Four former Minneapolis police officers face federal civil rights charges for their role in the arrest and murder of George Floyd, according to court documents unsealed on Friday, showing the Justice Department's tougher stance in such cases.
A grand jury has issued a three-count indictment charging Derek Chauvin - the white former officer convicted of murdering George Floyd - and three fellow former officers for their role in the arrest and killing.
In federal court documents unsealed on Friday, the indictment accuses the four officers of violating Floyd’s constitutional rights, including his right to not have his medical needs ignored - demonstrating the U.S. Justice Department's tougher stance in such cases since Joe Biden took office.
The indictment states that "the defendants saw George Floyd lying on the ground in clear need of medical care, and willfully failed to aid Floyd," adding that the officers showed "deliberate indifference to his serious medical needs." Tou Thao, J.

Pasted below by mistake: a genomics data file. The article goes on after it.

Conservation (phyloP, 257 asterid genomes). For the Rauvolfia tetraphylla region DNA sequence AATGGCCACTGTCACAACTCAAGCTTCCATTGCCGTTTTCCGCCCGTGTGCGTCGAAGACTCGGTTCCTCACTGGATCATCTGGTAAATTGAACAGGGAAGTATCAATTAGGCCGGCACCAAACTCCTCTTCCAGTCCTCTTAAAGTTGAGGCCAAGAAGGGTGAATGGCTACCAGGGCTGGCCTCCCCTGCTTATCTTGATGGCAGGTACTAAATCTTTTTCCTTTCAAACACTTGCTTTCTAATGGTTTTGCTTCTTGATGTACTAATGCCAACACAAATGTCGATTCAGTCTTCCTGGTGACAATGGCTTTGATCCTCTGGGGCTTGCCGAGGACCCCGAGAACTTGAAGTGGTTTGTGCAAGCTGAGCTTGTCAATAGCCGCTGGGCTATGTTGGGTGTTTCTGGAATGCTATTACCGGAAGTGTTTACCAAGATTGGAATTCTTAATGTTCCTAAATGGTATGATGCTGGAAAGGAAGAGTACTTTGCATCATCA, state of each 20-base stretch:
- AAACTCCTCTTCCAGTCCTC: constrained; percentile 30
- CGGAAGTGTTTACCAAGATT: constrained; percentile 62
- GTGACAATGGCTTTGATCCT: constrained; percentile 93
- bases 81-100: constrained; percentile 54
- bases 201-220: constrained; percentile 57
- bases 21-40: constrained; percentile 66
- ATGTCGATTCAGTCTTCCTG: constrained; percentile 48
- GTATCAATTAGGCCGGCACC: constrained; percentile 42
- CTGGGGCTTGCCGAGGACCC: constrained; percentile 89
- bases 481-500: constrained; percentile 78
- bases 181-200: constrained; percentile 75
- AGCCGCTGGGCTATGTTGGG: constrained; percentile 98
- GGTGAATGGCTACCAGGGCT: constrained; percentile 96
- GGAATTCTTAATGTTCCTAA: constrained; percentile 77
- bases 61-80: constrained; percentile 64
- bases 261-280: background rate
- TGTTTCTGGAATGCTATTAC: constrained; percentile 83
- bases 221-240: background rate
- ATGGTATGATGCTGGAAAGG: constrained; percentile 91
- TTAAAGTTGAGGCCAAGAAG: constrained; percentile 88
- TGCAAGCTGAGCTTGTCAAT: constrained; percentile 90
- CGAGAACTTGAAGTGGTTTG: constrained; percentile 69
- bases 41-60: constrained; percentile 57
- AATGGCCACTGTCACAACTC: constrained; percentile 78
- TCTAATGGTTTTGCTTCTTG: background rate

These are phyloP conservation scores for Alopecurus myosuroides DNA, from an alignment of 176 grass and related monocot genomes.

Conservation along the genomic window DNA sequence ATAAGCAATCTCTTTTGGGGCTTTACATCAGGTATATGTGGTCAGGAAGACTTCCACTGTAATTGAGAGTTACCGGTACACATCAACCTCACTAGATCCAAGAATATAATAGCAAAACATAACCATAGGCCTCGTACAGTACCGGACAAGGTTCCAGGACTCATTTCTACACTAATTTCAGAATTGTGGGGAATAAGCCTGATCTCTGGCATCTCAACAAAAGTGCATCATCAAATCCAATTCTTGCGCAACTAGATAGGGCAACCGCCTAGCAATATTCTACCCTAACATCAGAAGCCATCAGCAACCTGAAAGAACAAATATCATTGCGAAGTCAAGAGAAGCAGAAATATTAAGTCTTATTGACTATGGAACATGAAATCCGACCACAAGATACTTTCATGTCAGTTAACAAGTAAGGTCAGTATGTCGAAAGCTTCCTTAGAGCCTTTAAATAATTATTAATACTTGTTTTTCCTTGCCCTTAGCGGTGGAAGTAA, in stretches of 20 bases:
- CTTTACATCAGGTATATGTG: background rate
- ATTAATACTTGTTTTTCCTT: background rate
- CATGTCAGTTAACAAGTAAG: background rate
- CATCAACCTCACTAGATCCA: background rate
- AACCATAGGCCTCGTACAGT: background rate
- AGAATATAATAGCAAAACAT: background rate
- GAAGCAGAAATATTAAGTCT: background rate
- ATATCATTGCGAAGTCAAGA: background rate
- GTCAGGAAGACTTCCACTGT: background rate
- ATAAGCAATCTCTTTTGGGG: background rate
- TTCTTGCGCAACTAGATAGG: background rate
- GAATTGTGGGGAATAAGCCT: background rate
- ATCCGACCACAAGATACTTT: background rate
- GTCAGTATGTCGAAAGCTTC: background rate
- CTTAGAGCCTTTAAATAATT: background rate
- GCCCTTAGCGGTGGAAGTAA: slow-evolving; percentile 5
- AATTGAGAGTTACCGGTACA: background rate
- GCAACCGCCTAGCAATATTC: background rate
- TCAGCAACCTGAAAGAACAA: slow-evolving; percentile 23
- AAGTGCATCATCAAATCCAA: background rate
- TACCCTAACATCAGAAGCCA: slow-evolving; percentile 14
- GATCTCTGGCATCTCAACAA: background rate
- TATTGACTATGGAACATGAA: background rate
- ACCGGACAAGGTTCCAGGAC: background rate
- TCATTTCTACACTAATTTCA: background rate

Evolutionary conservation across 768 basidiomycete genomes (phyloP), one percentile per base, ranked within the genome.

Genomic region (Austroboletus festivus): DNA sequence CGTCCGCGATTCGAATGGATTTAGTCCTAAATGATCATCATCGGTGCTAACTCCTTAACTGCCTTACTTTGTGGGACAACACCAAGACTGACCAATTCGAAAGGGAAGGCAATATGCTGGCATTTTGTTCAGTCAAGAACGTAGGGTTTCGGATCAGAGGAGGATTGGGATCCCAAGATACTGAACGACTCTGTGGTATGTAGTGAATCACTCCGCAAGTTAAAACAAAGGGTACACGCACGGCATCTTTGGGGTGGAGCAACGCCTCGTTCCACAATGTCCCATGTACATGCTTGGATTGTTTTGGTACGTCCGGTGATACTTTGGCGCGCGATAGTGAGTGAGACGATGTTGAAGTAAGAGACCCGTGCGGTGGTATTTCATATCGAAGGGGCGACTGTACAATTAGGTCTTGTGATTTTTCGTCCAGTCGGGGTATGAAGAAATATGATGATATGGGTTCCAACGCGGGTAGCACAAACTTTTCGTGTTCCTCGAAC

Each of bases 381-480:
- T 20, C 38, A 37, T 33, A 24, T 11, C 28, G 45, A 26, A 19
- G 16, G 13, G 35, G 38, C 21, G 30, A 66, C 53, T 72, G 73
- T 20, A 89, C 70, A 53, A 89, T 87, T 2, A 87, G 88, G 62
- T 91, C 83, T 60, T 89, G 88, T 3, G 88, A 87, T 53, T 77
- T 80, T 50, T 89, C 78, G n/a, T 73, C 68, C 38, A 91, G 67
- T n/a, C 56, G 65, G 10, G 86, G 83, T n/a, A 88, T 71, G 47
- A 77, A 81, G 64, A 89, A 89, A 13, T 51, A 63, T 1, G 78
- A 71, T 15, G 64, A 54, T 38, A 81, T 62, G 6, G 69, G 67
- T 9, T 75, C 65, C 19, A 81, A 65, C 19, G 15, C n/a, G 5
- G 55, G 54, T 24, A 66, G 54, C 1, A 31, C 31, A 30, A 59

Alexander Kueng and Thomas Lane - the three other officers charged - appeared with their lawyers in federal court in Minneapolis on Friday by video.
All three were released on $25,000 bond.
Chauvin, who is awaiting a sentencing hearing on his state convictions, remains in custody.
In a confrontation captured on video that sparked protests against police brutality around the world, Chauvin could be seen pushing his knee into Floyd's neck for more than nine minutes on May 25, 2020, as he and the three other officers arrested the 46-year-old Black man.
Thao, Kueng and Lane, all of whom were fired and arrested days after Floyd's death, also face state charges at a trial set for Aug.
23 that they aided and abetted the second-degree murder and second-degree manslaughter of Floyd.
In a separate federal indictment unsealed on Friday, Chauvin was also charged with violating the rights of a 14-year-old boy during an arrest in September 2017, during which he is accused of holding the teen by the neck and hitting him with a flashlight.